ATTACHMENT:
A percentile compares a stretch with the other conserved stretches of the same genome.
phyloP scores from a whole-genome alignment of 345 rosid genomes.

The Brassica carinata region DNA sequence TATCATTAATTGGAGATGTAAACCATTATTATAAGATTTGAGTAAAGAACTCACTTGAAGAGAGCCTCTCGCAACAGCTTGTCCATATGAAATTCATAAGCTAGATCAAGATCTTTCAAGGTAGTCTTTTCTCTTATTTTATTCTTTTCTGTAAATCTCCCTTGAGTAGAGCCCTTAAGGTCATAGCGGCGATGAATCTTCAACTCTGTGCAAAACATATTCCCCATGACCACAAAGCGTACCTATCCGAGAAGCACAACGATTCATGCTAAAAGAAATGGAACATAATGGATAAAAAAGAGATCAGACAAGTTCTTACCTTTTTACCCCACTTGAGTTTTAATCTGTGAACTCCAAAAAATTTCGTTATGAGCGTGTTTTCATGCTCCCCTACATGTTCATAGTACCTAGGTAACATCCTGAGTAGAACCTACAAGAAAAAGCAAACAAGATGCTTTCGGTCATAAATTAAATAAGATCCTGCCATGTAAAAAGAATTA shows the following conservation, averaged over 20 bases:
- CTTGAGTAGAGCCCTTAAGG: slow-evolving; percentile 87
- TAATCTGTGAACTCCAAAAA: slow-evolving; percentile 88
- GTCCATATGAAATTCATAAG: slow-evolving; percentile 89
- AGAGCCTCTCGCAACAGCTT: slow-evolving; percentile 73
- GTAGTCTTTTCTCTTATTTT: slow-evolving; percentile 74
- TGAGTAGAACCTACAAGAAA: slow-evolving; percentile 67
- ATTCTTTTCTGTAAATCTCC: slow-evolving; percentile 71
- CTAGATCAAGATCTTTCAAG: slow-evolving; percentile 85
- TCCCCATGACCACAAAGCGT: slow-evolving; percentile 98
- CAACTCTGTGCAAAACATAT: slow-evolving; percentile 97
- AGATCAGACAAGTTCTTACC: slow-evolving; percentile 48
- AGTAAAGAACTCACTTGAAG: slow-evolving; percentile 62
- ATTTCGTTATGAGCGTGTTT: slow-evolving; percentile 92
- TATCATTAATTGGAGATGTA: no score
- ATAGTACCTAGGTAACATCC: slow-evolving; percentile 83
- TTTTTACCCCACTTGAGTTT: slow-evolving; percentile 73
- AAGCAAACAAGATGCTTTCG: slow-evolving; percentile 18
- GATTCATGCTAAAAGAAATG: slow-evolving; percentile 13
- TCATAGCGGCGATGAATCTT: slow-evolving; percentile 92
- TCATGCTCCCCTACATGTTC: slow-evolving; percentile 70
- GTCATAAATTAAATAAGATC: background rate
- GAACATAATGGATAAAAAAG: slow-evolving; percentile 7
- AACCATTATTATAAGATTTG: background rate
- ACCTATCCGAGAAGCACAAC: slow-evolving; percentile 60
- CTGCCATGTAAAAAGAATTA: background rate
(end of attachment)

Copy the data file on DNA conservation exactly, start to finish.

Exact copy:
A percentile compares a stretch with the other conserved stretches of the same genome.
phyloP scores from a whole-genome alignment of 345 rosid genomes.

The Brassica carinata region DNA sequence TATCATTAATTGGAGATGTAAACCATTATTATAAGATTTGAGTAAAGAACTCACTTGAAGAGAGCCTCTCGCAACAGCTTGTCCATATGAAATTCATAAGCTAGATCAAGATCTTTCAAGGTAGTCTTTTCTCTTATTTTATTCTTTTCTGTAAATCTCCCTTGAGTAGAGCCCTTAAGGTCATAGCGGCGATGAATCTTCAACTCTGTGCAAAACATATTCCCCATGACCACAAAGCGTACCTATCCGAGAAGCACAACGATTCATGCTAAAAGAAATGGAACATAATGGATAAAAAAGAGATCAGACAAGTTCTTACCTTTTTACCCCACTTGAGTTTTAATCTGTGAACTCCAAAAAATTTCGTTATGAGCGTGTTTTCATGCTCCCCTACATGTTCATAGTACCTAGGTAACATCCTGAGTAGAACCTACAAGAAAAAGCAAACAAGATGCTTTCGGTCATAAATTAAATAAGATCCTGCCATGTAAAAAGAATTA shows the following conservation, averaged over 20 bases:
- CTTGAGTAGAGCCCTTAAGG: slow-evolving; percentile 87
- TAATCTGTGAACTCCAAAAA: slow-evolving; percentile 88
- GTCCATATGAAATTCATAAG: slow-evolving; percentile 89
- AGAGCCTCTCGCAACAGCTT: slow-evolving; percentile 73
- GTAGTCTTTTCTCTTATTTT: slow-evolving; percentile 74
- TGAGTAGAACCTACAAGAAA: slow-evolving; percentile 67
- ATTCTTTTCTGTAAATCTCC: slow-evolving; percentile 71
- CTAGATCAAGATCTTTCAAG: slow-evolving; percentile 85
- TCCCCATGACCACAAAGCGT: slow-evolving; percentile 98
- CAACTCTGTGCAAAACATAT: slow-evolving; percentile 97
- AGATCAGACAAGTTCTTACC: slow-evolving; percentile 48
- AGTAAAGAACTCACTTGAAG: slow-evolving; percentile 62
- ATTTCGTTATGAGCGTGTTT: slow-evolving; percentile 92
- TATCATTAATTGGAGATGTA: no score
- ATAGTACCTAGGTAACATCC: slow-evolving; percentile 83
- TTTTTACCCCACTTGAGTTT: slow-evolving; percentile 73
- AAGCAAACAAGATGCTTTCG: slow-evolving; percentile 18
- GATTCATGCTAAAAGAAATG: slow-evolving; percentile 13
- TCATAGCGGCGATGAATCTT: slow-evolving; percentile 92
- TCATGCTCCCCTACATGTTC: slow-evolving; percentile 70
- GTCATAAATTAAATAAGATC: background rate
- GAACATAATGGATAAAAAAG: slow-evolving; percentile 7
- AACCATTATTATAAGATTTG: background rate
- ACCTATCCGAGAAGCACAAC: slow-evolving; percentile 60
- CTGCCATGTAAAAAGAATTA: background rate